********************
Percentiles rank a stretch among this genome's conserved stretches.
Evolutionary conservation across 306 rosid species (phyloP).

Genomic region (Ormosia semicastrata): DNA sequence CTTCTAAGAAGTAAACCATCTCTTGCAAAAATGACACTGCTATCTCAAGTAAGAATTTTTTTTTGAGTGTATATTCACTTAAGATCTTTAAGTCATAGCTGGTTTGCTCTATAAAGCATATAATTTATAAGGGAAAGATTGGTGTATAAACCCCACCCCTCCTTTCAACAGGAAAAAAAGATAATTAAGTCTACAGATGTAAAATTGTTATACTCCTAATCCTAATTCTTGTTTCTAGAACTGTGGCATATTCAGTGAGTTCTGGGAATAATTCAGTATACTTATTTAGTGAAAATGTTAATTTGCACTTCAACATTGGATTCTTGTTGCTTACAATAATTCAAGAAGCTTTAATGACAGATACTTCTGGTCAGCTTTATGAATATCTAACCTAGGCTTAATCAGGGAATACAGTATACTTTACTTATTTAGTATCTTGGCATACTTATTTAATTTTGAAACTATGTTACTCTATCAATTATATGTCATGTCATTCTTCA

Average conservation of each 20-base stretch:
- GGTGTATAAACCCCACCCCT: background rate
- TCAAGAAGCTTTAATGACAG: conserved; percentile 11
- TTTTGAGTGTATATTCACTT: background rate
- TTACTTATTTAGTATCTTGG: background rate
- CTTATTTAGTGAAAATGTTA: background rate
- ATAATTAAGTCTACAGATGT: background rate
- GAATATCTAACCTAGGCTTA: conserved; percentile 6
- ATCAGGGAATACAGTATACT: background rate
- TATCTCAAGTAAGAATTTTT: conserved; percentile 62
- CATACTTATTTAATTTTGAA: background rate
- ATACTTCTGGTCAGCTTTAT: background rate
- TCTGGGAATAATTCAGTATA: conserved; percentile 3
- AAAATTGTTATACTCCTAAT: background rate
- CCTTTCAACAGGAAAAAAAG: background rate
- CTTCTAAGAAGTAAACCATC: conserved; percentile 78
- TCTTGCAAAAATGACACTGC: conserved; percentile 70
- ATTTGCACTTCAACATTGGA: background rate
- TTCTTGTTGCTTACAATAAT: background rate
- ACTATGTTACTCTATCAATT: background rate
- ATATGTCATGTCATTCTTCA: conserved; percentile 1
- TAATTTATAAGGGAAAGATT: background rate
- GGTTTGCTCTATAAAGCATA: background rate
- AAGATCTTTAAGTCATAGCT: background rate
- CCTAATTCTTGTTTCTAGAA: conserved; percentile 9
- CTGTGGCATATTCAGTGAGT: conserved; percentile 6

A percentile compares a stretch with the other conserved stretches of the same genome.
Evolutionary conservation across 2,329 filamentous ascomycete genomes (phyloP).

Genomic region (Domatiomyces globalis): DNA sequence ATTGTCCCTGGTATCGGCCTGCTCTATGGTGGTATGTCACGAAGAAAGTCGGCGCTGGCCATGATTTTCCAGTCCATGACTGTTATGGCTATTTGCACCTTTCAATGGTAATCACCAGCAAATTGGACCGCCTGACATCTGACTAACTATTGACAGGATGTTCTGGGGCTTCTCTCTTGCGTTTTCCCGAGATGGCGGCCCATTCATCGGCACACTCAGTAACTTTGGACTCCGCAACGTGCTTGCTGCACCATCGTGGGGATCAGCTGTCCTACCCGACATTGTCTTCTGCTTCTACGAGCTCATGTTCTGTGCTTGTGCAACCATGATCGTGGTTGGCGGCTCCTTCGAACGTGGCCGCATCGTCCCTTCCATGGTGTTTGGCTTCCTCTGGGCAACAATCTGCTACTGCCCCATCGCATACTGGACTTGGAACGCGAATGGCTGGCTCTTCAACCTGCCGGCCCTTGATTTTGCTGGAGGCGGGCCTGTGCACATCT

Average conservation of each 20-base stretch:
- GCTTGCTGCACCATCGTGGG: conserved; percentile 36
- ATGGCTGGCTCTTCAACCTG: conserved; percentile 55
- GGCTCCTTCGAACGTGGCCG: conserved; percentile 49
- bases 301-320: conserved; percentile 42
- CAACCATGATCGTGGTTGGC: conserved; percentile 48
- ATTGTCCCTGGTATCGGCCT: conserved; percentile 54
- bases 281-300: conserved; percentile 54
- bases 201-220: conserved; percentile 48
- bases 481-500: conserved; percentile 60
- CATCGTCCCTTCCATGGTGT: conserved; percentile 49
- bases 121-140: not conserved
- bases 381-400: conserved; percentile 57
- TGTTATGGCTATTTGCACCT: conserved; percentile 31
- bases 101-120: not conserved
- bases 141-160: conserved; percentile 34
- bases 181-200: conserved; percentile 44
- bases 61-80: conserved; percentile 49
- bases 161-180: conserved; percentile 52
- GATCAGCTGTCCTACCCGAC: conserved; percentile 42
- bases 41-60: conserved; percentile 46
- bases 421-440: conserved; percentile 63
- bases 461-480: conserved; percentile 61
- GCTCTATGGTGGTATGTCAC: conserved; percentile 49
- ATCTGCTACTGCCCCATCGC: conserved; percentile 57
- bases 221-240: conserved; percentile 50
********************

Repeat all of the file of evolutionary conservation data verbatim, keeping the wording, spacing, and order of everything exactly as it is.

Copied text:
Percentiles rank a stretch among this genome's conserved stretches.
Evolutionary conservation across 306 rosid species (phyloP).

Genomic region (Ormosia semicastrata): DNA sequence CTTCTAAGAAGTAAACCATCTCTTGCAAAAATGACACTGCTATCTCAAGTAAGAATTTTTTTTTGAGTGTATATTCACTTAAGATCTTTAAGTCATAGCTGGTTTGCTCTATAAAGCATATAATTTATAAGGGAAAGATTGGTGTATAAACCCCACCCCTCCTTTCAACAGGAAAAAAAGATAATTAAGTCTACAGATGTAAAATTGTTATACTCCTAATCCTAATTCTTGTTTCTAGAACTGTGGCATATTCAGTGAGTTCTGGGAATAATTCAGTATACTTATTTAGTGAAAATGTTAATTTGCACTTCAACATTGGATTCTTGTTGCTTACAATAATTCAAGAAGCTTTAATGACAGATACTTCTGGTCAGCTTTATGAATATCTAACCTAGGCTTAATCAGGGAATACAGTATACTTTACTTATTTAGTATCTTGGCATACTTATTTAATTTTGAAACTATGTTACTCTATCAATTATATGTCATGTCATTCTTCA

Average conservation of each 20-base stretch:
- GGTGTATAAACCCCACCCCT: background rate
- TCAAGAAGCTTTAATGACAG: conserved; percentile 11
- TTTTGAGTGTATATTCACTT: background rate
- TTACTTATTTAGTATCTTGG: background rate
- CTTATTTAGTGAAAATGTTA: background rate
- ATAATTAAGTCTACAGATGT: background rate
- GAATATCTAACCTAGGCTTA: conserved; percentile 6
- ATCAGGGAATACAGTATACT: background rate
- TATCTCAAGTAAGAATTTTT: conserved; percentile 62
- CATACTTATTTAATTTTGAA: background rate
- ATACTTCTGGTCAGCTTTAT: background rate
- TCTGGGAATAATTCAGTATA: conserved; percentile 3
- AAAATTGTTATACTCCTAAT: background rate
- CCTTTCAACAGGAAAAAAAG: background rate
- CTTCTAAGAAGTAAACCATC: conserved; percentile 78
- TCTTGCAAAAATGACACTGC: conserved; percentile 70
- ATTTGCACTTCAACATTGGA: background rate
- TTCTTGTTGCTTACAATAAT: background rate
- ACTATGTTACTCTATCAATT: background rate
- ATATGTCATGTCATTCTTCA: conserved; percentile 1
- TAATTTATAAGGGAAAGATT: background rate
- GGTTTGCTCTATAAAGCATA: background rate
- AAGATCTTTAAGTCATAGCT: background rate
- CCTAATTCTTGTTTCTAGAA: conserved; percentile 9
- CTGTGGCATATTCAGTGAGT: conserved; percentile 6

A percentile compares a stretch with the other conserved stretches of the same genome.
Evolutionary conservation across 2,329 filamentous ascomycete genomes (phyloP).

Genomic region (Domatiomyces globalis): DNA sequence ATTGTCCCTGGTATCGGCCTGCTCTATGGTGGTATGTCACGAAGAAAGTCGGCGCTGGCCATGATTTTCCAGTCCATGACTGTTATGGCTATTTGCACCTTTCAATGGTAATCACCAGCAAATTGGACCGCCTGACATCTGACTAACTATTGACAGGATGTTCTGGGGCTTCTCTCTTGCGTTTTCCCGAGATGGCGGCCCATTCATCGGCACACTCAGTAACTTTGGACTCCGCAACGTGCTTGCTGCACCATCGTGGGGATCAGCTGTCCTACCCGACATTGTCTTCTGCTTCTACGAGCTCATGTTCTGTGCTTGTGCAACCATGATCGTGGTTGGCGGCTCCTTCGAACGTGGCCGCATCGTCCCTTCCATGGTGTTTGGCTTCCTCTGGGCAACAATCTGCTACTGCCCCATCGCATACTGGACTTGGAACGCGAATGGCTGGCTCTTCAACCTGCCGGCCCTTGATTTTGCTGGAGGCGGGCCTGTGCACATCT

Average conservation of each 20-base stretch:
- GCTTGCTGCACCATCGTGGG: conserved; percentile 36
- ATGGCTGGCTCTTCAACCTG: conserved; percentile 55
- GGCTCCTTCGAACGTGGCCG: conserved; percentile 49
- bases 301-320: conserved; percentile 42
- CAACCATGATCGTGGTTGGC: conserved; percentile 48
- ATTGTCCCTGGTATCGGCCT: conserved; percentile 54
- bases 281-300: conserved; percentile 54
- bases 201-220: conserved; percentile 48
- bases 481-500: conserved; percentile 60
- CATCGTCCCTTCCATGGTGT: conserved; percentile 49
- bases 121-140: not conserved
- bases 381-400: conserved; percentile 57
- TGTTATGGCTATTTGCACCT: conserved; percentile 31
- bases 101-120: not conserved
- bases 141-160: conserved; percentile 34
- bases 181-200: conserved; percentile 44
- bases 61-80: conserved; percentile 49
- bases 161-180: conserved; percentile 52
- GATCAGCTGTCCTACCCGAC: conserved; percentile 42
- bases 41-60: conserved; percentile 46
- bases 421-440: conserved; percentile 63
- bases 461-480: conserved; percentile 61
- GCTCTATGGTGGTATGTCAC: conserved; percentile 49
- ATCTGCTACTGCCCCATCGC: conserved; percentile 57
- bases 221-240: conserved; percentile 50